Alannah Williams
Alannah Williams

Avid gig goer, photographer, writer and loves all things music! 

If you’re looking for an exciting new band to sink your teeth into, then you’ve come to exactly the right place. 60’s induced cuts that impose nostalgia through delicate colour pop tracks are the trademark of Holiday Ghosts. Comprised of Sam Stacpoole (Guitar) and Katja Rackin (Drums), the politically and socially driven duo are out to make a statement through emotive lyrics and scuzzy guitars.

Having recently signed to FatCat records ahead of their third full-length offering ‘Northern Street Air’, we had a chat with Sam and Katja about what to expect and the stories behind it.

Alannah: Who are Holiday Ghosts? How did the band come together?

Sam: We’re a good times rockin guitar band. Katja (Rackin) and Myself (Sam Stacpoole) have been around the longest, around 6 years, but we’ve played with different lineups from a pedigree of pals from Cornwall. Currently we have B.SPANKS on 2nd guitar and Moth LM on lead bass.

Alannah: Where did the name come from?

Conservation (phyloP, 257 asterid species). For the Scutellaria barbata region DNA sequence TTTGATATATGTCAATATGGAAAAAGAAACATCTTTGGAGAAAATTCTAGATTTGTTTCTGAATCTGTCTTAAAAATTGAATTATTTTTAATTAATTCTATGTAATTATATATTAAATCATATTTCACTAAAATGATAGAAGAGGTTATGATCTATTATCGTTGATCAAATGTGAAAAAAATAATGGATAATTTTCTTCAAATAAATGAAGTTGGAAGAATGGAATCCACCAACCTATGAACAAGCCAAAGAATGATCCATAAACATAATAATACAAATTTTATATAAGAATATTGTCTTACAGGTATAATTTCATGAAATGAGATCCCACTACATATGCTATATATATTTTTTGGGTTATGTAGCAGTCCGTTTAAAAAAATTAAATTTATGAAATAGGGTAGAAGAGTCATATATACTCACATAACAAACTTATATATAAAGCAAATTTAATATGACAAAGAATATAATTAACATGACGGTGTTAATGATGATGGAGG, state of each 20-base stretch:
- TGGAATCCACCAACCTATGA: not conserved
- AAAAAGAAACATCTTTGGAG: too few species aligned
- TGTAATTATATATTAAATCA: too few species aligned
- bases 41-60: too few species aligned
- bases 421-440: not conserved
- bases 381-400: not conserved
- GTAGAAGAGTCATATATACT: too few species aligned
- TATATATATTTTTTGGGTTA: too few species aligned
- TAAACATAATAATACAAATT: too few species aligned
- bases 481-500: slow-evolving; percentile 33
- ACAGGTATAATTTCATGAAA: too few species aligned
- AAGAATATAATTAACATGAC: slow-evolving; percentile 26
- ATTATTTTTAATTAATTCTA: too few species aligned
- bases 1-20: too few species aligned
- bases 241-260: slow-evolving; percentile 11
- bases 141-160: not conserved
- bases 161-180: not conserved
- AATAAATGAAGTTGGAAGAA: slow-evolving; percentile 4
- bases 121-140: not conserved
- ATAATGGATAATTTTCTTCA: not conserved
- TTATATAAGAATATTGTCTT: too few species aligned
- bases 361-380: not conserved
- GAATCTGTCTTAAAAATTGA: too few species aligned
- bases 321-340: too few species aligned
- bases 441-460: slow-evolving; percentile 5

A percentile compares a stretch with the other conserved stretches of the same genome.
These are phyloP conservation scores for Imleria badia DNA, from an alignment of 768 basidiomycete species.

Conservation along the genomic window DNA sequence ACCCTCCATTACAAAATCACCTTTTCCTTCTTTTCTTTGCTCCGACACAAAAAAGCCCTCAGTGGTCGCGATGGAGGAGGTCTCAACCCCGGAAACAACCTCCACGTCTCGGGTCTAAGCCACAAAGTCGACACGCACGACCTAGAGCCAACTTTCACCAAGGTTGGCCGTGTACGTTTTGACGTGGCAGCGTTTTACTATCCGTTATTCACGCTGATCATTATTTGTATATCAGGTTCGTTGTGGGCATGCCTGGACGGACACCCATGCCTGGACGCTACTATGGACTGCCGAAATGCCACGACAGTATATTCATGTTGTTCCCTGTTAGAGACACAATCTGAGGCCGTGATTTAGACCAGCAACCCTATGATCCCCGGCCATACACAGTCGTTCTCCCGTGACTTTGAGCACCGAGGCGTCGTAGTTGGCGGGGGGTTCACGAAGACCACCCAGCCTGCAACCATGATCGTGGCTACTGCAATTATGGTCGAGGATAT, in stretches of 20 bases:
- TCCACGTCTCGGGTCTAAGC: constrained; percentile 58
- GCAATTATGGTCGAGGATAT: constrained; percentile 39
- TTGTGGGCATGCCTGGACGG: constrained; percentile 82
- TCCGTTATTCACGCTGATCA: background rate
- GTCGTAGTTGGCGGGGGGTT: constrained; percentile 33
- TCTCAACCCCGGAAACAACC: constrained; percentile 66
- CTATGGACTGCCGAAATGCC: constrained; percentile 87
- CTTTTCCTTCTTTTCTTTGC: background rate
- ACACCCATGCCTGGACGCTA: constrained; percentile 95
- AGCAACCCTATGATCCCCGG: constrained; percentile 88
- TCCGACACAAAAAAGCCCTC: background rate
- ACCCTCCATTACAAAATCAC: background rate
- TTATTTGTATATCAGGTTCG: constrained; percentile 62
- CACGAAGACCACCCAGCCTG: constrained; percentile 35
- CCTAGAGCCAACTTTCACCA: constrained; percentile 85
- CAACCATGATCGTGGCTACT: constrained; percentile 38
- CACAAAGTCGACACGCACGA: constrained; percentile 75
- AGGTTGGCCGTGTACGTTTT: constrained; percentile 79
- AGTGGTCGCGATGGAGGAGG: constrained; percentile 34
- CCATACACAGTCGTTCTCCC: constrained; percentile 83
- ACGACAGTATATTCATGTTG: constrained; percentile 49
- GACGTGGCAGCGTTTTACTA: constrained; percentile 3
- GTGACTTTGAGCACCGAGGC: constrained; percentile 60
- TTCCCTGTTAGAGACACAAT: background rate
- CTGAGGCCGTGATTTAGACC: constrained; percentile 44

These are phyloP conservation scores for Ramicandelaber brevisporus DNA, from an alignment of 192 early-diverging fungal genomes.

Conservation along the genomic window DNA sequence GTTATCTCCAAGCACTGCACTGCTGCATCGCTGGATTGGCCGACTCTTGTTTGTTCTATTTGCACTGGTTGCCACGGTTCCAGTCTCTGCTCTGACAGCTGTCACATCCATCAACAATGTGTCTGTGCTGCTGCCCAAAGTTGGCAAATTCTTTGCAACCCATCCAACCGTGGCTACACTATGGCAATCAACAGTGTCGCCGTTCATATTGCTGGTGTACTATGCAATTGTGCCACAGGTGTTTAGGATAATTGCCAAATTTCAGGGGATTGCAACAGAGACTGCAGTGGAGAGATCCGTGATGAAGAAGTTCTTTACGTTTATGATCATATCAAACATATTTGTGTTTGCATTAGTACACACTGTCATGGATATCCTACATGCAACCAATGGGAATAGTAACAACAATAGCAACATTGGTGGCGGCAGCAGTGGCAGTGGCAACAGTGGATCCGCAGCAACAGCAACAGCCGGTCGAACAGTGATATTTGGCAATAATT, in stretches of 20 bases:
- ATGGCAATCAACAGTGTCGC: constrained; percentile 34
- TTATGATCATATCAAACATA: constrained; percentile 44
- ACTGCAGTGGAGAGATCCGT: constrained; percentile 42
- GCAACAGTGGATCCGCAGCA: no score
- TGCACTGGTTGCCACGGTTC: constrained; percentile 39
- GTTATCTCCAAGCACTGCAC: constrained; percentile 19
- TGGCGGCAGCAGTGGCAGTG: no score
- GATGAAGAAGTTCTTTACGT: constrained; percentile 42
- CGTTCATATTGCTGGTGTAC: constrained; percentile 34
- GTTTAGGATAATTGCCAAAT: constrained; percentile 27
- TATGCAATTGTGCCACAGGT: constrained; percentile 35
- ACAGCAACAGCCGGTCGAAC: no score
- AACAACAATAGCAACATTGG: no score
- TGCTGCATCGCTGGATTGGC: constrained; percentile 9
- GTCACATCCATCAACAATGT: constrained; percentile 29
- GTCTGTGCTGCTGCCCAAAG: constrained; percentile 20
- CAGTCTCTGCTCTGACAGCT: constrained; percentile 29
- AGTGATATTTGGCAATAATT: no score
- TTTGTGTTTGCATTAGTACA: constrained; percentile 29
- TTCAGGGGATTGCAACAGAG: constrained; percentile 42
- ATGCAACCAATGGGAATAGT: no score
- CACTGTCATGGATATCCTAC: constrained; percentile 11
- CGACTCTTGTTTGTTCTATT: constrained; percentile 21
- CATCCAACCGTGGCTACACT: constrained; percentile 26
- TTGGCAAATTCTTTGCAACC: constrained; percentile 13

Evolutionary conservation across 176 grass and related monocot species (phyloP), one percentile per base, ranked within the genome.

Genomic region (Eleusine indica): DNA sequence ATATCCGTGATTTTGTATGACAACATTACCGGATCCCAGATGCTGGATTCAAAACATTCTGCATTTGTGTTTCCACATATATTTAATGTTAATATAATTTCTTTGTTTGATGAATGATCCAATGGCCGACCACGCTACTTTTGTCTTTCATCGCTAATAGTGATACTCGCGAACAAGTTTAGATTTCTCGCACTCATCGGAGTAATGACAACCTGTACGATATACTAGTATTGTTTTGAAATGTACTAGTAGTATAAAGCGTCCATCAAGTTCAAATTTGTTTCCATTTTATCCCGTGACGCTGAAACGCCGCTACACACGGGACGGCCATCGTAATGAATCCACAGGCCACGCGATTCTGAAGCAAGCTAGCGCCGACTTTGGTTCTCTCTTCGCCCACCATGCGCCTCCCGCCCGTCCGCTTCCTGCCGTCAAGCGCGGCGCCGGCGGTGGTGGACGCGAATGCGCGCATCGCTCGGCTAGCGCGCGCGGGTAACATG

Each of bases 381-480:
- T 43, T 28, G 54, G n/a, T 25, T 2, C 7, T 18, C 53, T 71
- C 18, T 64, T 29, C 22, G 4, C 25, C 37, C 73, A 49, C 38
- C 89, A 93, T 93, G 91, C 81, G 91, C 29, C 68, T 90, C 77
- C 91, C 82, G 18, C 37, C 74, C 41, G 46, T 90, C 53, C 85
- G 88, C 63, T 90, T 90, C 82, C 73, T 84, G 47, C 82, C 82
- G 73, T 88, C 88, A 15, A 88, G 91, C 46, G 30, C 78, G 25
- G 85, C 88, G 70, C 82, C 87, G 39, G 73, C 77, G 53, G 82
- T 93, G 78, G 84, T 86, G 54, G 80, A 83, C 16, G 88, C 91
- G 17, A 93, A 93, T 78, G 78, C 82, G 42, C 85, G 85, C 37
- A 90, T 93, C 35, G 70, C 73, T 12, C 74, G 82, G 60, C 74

Sam: There’s a bunch of theories. It’s been a long time I can’t really remember for sure. I came up with the name about 9 years ago but it was Holiday Ghost as a singular. it was a solo project at that time. the S was added later with the extra members. Someone asked me if it was because we lived in Falmouth, a holiday destination, and when the tourists left after their time we remained as the Ghosts of that Holiday. That was a pretty good guess.

Alannah: I loved your latest track ‘Off Grid’ – what’s the story behind it?

Sam: It was put together in the middle of summer in 2019. I was doing a lot of cycling, swimming, and anything that would take me away from the crowds in Brighton as it gets pretty slammin. I was just getting that feeling that turning off communication devices and being outside was the thing to do. The riff in the song was written by Charlie Fairbairn AKA Dinomoves when he was in the band, I ended up playing it on the record on a Casio DG-1 digital guitar set on Organ 2 setting. It sounds like a keyboard but it ain’t.

Listen/watch ‘Off Grid’ here:

Alannah: Tell us about ‘Mr Herandi’?